I made this for two, hence the small amounts, but as long as you use a 1:1 ratio of berries and yoghurt you can probably make any quantity you desire.
Instant Frozen Yoghurt
Serves 2

6 oz frozen unsweetened raspberries
6 oz fat-free Greek yoghurt
½ Tbsp Nielsen Massey Madagascar Bourbon Pure Vanilla Bean Paste
2 tsp sugar (optional but highly recommended)
Fresh berries, if desired
Fresh mint, if desired

Pop you food processor bowl and blade into the freezer for 20 minutes so everything is cold.

Pulse the berries, yoghurt, sugar (if using), and vanilla around in your food processor until it develops a smooth frozen yoghurt-ish texture and the color is an even shade of raspberry red.

Scrape out into two small dessert bowls. Garnish with fresh berries and mint, if desired. Serve.
While I agree this frozen yogurt concoction is quite yummy and refreshing, it doesn't make me want ice cream any less! If anything, I find myself craving Ben & Jerry's Greek Frozen Yogurt Raspberry Fudge Chunk!


Disappointing Drumsticks

It may shock and amaze you to know that not every dish to come out of my kitchen is a win. For example, I made some really disappointing oven-fried drumsticks the other day. They came out of the oven looking brown and crispy but, while their color was perfect, they were soggy drumsticks. Gluey drumsticks.

Behold, The Sad Drumsticks of Disappointment!

I'd made these by haphazardly combining recipes until I thought I had created something good. I started with Alton Brown's method for "Fried Chicken" -- soaked the chicken pieces in buttermilk, drained them in a colander, and then liberally seasoned the drumsticks with a blend of salt, paprika, garlic powder, and cayenne pepper before dredging them in cracker meal. Alton uses flour, but I thought cracker meal would yield a preferable texture.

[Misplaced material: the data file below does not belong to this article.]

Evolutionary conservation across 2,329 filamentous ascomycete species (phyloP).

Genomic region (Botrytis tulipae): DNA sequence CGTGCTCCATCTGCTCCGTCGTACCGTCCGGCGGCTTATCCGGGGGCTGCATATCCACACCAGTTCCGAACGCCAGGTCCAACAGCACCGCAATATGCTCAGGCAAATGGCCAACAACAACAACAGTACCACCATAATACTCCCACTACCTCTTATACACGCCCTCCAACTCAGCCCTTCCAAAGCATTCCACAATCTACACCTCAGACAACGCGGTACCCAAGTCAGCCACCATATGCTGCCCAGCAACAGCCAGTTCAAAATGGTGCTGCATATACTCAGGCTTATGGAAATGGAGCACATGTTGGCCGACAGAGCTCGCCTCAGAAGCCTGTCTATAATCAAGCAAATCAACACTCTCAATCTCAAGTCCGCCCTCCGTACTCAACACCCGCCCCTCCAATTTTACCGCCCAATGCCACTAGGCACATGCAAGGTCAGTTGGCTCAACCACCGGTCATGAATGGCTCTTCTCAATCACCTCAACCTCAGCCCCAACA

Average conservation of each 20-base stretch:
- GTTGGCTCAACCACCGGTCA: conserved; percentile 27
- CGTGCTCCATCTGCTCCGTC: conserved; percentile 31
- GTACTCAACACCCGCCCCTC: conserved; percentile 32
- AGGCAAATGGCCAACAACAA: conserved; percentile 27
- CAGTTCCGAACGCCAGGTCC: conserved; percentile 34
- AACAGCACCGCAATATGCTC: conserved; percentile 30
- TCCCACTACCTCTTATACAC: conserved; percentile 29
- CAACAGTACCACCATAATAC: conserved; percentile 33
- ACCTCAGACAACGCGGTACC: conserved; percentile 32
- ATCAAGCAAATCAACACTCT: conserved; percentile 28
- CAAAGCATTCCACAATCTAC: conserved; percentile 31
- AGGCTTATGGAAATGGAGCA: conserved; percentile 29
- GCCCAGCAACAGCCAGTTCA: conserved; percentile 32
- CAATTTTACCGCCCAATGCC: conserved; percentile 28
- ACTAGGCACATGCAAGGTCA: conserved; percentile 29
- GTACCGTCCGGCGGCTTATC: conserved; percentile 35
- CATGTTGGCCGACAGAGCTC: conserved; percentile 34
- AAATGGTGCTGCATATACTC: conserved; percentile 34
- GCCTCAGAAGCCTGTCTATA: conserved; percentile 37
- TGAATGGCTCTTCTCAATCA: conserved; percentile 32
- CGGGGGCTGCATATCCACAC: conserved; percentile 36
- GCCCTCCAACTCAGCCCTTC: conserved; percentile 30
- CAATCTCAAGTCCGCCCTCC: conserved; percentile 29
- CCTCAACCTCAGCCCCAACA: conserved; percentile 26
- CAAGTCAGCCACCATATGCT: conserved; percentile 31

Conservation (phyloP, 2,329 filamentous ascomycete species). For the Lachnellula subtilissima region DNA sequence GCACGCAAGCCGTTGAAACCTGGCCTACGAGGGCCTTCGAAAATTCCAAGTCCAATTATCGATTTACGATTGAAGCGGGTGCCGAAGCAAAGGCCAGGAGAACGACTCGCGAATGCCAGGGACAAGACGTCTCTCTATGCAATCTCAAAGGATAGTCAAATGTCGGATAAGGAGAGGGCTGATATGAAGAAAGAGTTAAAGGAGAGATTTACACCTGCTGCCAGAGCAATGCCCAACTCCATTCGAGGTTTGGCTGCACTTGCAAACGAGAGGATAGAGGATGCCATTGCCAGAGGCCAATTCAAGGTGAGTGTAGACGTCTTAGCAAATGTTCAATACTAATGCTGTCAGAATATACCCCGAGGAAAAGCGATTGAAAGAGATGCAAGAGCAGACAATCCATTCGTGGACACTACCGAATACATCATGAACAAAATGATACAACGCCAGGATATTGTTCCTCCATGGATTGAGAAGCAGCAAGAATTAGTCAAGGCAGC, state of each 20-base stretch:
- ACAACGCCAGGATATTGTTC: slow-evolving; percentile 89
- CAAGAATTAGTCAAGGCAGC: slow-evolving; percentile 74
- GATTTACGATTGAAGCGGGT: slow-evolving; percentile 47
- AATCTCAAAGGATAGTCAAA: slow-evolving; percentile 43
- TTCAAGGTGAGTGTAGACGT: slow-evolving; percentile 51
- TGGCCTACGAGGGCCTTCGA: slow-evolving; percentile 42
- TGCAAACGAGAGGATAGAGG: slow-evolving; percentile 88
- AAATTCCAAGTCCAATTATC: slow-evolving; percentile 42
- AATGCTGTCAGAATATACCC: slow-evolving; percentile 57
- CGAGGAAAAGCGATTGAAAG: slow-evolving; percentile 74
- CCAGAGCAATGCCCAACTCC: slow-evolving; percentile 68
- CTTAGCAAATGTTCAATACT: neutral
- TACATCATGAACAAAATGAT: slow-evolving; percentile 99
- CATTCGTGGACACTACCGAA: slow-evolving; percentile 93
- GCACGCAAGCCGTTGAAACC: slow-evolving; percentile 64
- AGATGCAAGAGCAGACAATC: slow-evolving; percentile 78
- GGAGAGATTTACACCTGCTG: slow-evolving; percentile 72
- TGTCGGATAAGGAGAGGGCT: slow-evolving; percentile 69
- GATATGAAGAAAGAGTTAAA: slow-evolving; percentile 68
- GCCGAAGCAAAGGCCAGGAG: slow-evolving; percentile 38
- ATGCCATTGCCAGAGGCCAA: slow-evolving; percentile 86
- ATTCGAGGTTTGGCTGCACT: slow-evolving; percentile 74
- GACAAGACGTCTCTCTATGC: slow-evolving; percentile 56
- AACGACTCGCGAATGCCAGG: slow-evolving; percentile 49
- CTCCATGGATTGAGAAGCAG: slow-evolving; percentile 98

It did not. Possibly because, while I drained the buttermilk-soaked drumsticks in a colander, they were still quite moist when I seasoned them. Perhaps I would have done better to pat them dry or spread them over a rack suspended across the sink to drip dry? And, maybe, use panko instead of cracker meal?

Also, I oven-fried the chicken at 350F° on a jelly roll pan in a combination of olive oil and butter for 50 minutes, flipping half way through. I think, perhaps, I should have oven-fried at a higher temperature? Or cranked the oven up to 425F° for the last 15 minutes?

So, next time:
  • Air dry
  • Panko
  • Finish in a very hot oven
Or maybe I should just stop being afraid of hot oil, buy a deep-fat fry thermometer, and learn to fry in my French oven!


Cool, Crisp, Refreshing ... Radishes

I've had Kalyn's recipe for "Cucumber and Radish Salad with Feta, Red Wine Vinegar, and Buttermilk Dressing" pinned since last spring when I had a tremendous radish harvest and not a lot of good ideas for what to do with them. While I never got around to making the salad last spring, it was the first thing I thought of when I harvested this spring's massive radish crop. Seriously, we're a two person household and only one of us really likes radishes so why do I keep planting so many? Because they're pretty! And easy! And I never think that so many will many to survive the weather, cats, chipmunks, and bunnies.

"Easter Egg" Radishes

Kalyn's recipe calls for one teaspoon fresh thyme, but I used a handful of fresh dill as my dill plants are growing like weeds and will soon get out of hand if I don't start using them more. Fresh oregano would probably also work well with the cucumber-feta combination.